Senate inquiry into citizenship changes recommends watering down English test

In a report tabled in parliament Tuesday night, the committee has suggested a new English language test ‘should not be so high as to disqualify from citizenship many Australians who, in the past, and with a more basic competency in the English language, have proven to be valuable members of the Australian community’.

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The committee, chaired by coalition senator Ian Macdonald, found a good understanding of the English language is essential to fulfill the obligations of Australian citizenship, but cautioned against ‘the adoption of a standard that many current citizens could not reach’.

During public hearings the government’s push to require migrants to pass a standalone English test at IELTS Band 6 was widely criticised as too strict and impossible for less-educated new arrivals.

The committee also recommended the government reconsider plans to impose a ban on applications for people who fail the citizenship test three times.

It has suggested additional tests should be allowed on a cost-recovery basis instead, which it believes would still deter less-genuine applicants.

Retrospectivity recommendation

The government’s push to make permanent residents wait four years instead of one before they can apply for citizenship also raised concerns because of it retrospective nature.

The committee has recommended that migrants who were already permanent residents before the Turnbull government’s April 20 announcement be allowed to apply for citizenship under the old rules instead of being forced to wait an extra three years.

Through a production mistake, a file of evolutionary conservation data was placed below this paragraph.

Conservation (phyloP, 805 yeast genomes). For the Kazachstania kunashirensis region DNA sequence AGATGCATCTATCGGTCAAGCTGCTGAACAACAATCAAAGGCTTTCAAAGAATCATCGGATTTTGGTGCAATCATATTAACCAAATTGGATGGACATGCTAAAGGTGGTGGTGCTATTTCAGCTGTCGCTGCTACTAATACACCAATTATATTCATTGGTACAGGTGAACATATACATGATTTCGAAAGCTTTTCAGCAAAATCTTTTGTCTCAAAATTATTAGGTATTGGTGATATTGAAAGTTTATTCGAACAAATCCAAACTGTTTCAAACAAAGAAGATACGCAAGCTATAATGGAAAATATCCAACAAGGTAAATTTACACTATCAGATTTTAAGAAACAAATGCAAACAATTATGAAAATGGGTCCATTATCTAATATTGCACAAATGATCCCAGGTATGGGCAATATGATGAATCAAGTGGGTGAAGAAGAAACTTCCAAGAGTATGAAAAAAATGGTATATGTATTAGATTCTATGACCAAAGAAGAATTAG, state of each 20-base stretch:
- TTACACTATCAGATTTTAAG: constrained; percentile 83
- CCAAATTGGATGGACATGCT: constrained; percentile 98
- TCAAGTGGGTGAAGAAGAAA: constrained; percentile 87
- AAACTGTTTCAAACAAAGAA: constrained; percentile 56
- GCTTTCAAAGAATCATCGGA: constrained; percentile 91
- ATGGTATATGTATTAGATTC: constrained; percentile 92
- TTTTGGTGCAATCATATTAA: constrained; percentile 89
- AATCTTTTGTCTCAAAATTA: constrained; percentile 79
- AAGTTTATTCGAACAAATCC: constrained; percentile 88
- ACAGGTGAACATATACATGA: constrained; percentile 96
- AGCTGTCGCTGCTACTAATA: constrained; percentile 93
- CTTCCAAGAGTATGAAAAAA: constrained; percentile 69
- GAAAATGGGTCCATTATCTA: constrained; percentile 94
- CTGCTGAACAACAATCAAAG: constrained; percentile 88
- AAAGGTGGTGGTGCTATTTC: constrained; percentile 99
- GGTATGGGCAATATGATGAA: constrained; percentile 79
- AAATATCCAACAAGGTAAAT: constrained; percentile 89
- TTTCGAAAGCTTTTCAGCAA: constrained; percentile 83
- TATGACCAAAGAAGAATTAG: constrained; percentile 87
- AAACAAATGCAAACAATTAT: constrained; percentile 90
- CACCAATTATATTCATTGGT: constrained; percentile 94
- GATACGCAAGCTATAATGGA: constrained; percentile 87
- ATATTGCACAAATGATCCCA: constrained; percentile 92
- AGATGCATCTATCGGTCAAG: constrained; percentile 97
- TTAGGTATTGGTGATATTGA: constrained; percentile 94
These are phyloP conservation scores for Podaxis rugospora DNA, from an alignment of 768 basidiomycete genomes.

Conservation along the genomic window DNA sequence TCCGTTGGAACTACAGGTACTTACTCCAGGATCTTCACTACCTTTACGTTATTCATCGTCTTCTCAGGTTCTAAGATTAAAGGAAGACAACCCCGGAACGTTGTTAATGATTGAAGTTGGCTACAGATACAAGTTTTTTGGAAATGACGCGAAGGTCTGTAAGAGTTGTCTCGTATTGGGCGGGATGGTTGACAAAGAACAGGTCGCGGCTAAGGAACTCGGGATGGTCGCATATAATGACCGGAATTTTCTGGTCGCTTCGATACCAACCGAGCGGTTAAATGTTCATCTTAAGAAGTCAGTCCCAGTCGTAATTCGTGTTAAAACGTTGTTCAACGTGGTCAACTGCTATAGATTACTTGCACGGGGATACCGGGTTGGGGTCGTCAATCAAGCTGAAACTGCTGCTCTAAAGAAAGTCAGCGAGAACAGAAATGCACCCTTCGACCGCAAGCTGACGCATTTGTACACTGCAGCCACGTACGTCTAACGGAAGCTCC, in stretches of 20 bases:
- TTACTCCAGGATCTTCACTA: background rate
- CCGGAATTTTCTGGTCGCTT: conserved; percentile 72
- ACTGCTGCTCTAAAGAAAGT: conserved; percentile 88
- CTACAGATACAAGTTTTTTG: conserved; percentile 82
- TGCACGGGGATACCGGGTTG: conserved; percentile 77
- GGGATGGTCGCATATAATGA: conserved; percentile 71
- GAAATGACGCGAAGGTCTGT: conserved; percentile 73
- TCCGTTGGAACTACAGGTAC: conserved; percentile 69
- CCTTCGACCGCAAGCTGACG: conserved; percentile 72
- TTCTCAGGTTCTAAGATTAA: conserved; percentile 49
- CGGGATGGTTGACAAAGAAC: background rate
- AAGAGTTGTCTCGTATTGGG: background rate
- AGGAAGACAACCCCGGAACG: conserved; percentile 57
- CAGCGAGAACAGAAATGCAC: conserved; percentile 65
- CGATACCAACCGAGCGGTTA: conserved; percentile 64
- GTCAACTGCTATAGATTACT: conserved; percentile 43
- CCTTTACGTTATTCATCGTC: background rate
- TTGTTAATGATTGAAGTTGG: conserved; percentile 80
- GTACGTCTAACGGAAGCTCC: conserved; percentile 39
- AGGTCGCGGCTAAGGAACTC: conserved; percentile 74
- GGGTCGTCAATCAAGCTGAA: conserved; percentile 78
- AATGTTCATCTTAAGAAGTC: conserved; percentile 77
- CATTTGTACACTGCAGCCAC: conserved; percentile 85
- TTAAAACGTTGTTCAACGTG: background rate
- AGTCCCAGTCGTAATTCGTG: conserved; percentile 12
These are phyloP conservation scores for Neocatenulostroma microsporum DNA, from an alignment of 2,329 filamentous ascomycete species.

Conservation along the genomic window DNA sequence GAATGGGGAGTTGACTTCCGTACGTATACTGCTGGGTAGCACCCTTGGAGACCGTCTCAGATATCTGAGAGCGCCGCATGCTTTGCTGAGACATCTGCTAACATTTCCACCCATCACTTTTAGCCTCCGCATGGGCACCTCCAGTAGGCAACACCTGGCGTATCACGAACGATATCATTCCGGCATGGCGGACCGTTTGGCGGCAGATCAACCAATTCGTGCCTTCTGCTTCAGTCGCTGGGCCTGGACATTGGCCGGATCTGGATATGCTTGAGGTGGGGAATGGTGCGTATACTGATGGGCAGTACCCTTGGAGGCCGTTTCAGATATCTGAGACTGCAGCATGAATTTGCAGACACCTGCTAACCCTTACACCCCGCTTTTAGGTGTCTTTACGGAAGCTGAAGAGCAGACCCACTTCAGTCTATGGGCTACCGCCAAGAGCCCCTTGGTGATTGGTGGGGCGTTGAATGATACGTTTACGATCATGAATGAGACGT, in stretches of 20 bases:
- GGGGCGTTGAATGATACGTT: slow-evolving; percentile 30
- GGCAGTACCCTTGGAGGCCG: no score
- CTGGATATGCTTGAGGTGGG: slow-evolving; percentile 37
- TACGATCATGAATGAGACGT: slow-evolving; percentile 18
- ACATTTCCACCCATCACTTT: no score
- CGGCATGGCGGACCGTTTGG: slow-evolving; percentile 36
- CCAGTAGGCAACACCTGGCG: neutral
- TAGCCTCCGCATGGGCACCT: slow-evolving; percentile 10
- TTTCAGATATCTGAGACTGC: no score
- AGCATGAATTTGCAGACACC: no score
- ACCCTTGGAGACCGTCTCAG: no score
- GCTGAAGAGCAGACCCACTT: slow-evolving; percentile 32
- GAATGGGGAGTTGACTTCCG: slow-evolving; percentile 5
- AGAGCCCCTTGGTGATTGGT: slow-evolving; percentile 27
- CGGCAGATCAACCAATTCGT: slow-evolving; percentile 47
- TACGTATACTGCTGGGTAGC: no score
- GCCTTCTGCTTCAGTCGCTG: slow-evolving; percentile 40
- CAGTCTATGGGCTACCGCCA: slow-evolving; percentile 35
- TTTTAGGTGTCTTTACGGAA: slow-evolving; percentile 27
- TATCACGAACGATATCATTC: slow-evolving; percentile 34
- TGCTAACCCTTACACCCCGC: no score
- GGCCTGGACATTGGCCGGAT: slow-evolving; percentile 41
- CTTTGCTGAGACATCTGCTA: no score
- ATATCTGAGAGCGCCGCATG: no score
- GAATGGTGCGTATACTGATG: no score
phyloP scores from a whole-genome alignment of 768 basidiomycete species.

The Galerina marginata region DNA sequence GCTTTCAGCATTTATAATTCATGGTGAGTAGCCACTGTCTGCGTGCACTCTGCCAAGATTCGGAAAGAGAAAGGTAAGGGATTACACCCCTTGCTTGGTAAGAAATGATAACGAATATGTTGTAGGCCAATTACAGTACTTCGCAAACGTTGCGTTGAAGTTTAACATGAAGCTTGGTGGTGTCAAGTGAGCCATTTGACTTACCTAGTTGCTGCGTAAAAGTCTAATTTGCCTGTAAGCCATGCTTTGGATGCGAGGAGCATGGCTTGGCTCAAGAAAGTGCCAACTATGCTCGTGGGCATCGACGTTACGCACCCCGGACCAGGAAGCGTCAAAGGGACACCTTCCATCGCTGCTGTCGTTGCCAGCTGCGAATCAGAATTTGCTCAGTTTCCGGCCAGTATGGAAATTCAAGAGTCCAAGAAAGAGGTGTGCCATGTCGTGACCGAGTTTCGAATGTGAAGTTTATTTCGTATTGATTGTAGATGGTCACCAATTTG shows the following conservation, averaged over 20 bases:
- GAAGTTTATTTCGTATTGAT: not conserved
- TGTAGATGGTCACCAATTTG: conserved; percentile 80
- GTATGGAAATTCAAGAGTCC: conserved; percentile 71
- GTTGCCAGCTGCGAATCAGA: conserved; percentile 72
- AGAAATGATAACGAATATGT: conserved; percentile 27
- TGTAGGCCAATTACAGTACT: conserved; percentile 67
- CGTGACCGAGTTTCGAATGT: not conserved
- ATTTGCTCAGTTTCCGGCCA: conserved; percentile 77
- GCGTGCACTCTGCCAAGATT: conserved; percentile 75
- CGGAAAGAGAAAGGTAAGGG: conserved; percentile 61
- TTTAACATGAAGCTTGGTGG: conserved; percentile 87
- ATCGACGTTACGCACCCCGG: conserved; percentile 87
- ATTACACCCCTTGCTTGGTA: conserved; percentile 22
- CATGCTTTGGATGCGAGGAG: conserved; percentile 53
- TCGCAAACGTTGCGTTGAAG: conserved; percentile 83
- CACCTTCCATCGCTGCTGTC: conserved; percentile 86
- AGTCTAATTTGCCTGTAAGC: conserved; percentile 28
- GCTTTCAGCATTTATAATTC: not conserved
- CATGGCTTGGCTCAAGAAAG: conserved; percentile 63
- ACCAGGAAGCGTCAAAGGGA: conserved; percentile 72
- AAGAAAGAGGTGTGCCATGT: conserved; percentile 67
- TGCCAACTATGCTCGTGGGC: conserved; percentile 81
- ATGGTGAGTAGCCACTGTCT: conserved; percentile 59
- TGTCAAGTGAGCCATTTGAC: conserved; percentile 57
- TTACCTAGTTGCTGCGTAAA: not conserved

Immigration Minister Peter Dutton informed the committee that as of mid-July this year there were 47,328 people who would be affected because they lodged their citizenship applications on or after April 20.

It was estimated that more than half – 25,788 – would not meet the new residence requirement.

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Legislation all but doomed without NXT support

With Labor, the Greens and the Nick Xenophon Team opposed to the changes, the government will be forced to do a deal to get the legislation through parliament.

In a dissenting report by Labor senators, the English language requirements were labelled ‘unreasonable and snobbish’.

A spokesperson for the Immigration Minister, Peter Dutton, told SBS World News the government is discussing the bill with the crossbenchers as is normally the case.